Figure 3: AWPR and 3M T-bill yield
Note: T-bill yield for secondary market, Source: CBSL
Overall private credit growth expanded by LKR 478 Bn (M/M) in March which is a substantial increase compared to the previous months. Reserve money experienced a contraction of 2.7% and AWPR increased by 474 bps in May reflecting tightening monetary conditions.
Figure 4: Month open international lending rates
Notes: The SOFR Averages are compounded averages of the SOFR over rolling 180-calendar day periods.
Source: New York Federal Reserve and global-rates.com
The month of May started with yields of medium- and long-term instruments rising above 3% as investors seemed concerned regarding the inflation outlook despite strong US jobs data in April. However, the market picked up momentum thereafter as buyers returned, causing a decrease in yields of longer-term maturities. Yields continued to fall in the subsequent days as new inflation data showed that inflation levels had decreased less than expected. Furthermore, food and energy inflation had increased over the same time period. Bond yields fell across the board as losses arising from the stock market caused investors to move towards safer assets. However, the total impact was cushioned, as yields rose marginally backed by a strong growth in US retail sales. Towards the tail end of the month, yields of longer-term maturities declined as strong stock selloff continued following fears of stagflation.
Following the 50-bps rate hike by the Federal Reserve the US linked LIBOR increased by close to 50 bps while the SOFR rate rose by around 43 bps.
The yields on ISB’s increased across all maturity periods following the worsening of the economic situation in the country.
Sri Lanka’s trade deficit for April 2022 was USD 729 Mn which is an 18% improvement compared to the same month last year. YOY (year-on-year) industrial exports increased by 18.5% in April as a result of increased exports of textiles, garments, foods, beverages and petroleum products. Import expenditure decreased marginally over the same time period due to decreased imports of various non-food consumer goods.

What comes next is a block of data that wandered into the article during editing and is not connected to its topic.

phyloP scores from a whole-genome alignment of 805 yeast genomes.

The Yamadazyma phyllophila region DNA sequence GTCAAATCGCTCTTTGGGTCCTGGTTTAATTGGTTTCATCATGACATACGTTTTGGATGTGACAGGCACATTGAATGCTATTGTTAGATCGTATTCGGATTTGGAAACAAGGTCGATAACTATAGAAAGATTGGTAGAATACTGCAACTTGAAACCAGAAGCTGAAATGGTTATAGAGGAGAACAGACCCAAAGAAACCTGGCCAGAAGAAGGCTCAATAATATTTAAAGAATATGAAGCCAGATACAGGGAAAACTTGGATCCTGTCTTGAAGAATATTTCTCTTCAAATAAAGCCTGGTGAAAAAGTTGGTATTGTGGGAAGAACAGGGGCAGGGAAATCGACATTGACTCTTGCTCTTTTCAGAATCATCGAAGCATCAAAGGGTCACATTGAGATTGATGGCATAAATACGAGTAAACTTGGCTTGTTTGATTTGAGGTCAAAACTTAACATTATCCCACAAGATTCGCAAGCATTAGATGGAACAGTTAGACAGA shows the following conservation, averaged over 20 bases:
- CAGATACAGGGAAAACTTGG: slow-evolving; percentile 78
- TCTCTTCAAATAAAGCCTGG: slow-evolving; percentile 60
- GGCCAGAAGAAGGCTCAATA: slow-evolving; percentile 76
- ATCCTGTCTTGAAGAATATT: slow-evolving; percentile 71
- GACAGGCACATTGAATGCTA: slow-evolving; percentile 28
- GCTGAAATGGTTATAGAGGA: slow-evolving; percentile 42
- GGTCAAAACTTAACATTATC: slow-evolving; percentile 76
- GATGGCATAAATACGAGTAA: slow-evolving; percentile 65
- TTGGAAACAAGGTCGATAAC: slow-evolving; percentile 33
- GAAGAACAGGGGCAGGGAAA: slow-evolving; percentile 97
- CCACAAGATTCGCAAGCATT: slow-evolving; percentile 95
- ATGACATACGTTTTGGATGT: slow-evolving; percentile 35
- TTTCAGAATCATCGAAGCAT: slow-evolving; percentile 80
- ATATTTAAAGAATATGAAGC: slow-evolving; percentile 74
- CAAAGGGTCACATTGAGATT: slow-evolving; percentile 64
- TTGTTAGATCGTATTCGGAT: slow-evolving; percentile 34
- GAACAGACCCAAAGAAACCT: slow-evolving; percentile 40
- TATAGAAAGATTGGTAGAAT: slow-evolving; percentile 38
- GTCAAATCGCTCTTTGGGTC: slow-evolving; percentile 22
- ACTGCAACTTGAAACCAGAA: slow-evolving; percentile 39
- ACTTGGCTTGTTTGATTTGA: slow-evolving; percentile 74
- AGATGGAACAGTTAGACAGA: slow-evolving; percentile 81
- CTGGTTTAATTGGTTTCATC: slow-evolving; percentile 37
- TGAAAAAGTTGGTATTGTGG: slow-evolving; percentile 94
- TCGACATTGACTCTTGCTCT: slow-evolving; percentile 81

Receipts from tourism increased exponentially compared to the same month last year generating around USD 113 Mn in April 2022. However, M/M tourism revenue for 2022 has consistently deceased, as latest May 2022 figures shows earnings from tourism to be USD 54 Mn. Worker remittances has declined by 52% to USD 249 Mn in April (Y/Y) and has declined by 34% to USD 304 Mn in May (Y/Y).
Figure 5: Gross official reserves (Mn USD)
Total gross official reserves slid down by USD 90 Mn to USD 1.8 Bn towards the end of April. Outstanding foreign obligations remained at existing levels as the newly appointed CBSL governor ordered the suspension of foreign debt repayments.
Total gross official reserves increased by USD 100 Mn to USD 1.92 Bn towards the end of May, mainly due to the CBSL’s increased borrowings from the Reserve Bank of India.
Figure 6: Interbank forex market daily avg. volumes (USD Mn)
Interbank spot and forward volumes continued to decline during the month as a result of the prevailing dollar and fuel shortage in the country.
Prices & Wages